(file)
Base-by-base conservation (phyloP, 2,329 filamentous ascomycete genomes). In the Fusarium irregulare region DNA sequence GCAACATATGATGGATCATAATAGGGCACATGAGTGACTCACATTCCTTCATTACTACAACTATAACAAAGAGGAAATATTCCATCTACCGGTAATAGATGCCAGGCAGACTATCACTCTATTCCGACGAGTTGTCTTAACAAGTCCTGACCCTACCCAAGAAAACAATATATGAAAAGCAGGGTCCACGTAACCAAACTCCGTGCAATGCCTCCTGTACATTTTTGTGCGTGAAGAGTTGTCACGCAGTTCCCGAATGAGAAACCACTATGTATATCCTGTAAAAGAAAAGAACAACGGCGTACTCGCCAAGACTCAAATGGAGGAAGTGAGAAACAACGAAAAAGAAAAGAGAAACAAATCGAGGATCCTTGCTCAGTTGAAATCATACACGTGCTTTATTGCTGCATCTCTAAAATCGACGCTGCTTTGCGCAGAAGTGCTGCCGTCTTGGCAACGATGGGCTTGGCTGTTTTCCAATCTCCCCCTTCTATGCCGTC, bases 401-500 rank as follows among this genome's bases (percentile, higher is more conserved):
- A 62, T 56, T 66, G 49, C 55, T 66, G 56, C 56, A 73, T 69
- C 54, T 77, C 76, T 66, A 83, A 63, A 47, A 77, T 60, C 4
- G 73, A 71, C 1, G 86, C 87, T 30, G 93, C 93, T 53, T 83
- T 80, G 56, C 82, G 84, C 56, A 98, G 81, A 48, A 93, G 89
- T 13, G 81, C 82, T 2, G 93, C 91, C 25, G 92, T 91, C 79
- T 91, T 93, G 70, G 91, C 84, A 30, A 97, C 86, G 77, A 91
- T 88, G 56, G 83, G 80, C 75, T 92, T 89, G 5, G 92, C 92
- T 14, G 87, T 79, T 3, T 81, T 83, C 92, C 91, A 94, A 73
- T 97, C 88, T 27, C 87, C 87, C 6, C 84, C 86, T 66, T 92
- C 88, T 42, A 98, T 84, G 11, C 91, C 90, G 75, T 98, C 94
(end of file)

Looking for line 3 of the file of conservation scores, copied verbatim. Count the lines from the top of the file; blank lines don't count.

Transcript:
- C 54, T 77, C 76, T 66, A 83, A 63, A 47, A 77, T 60, C 4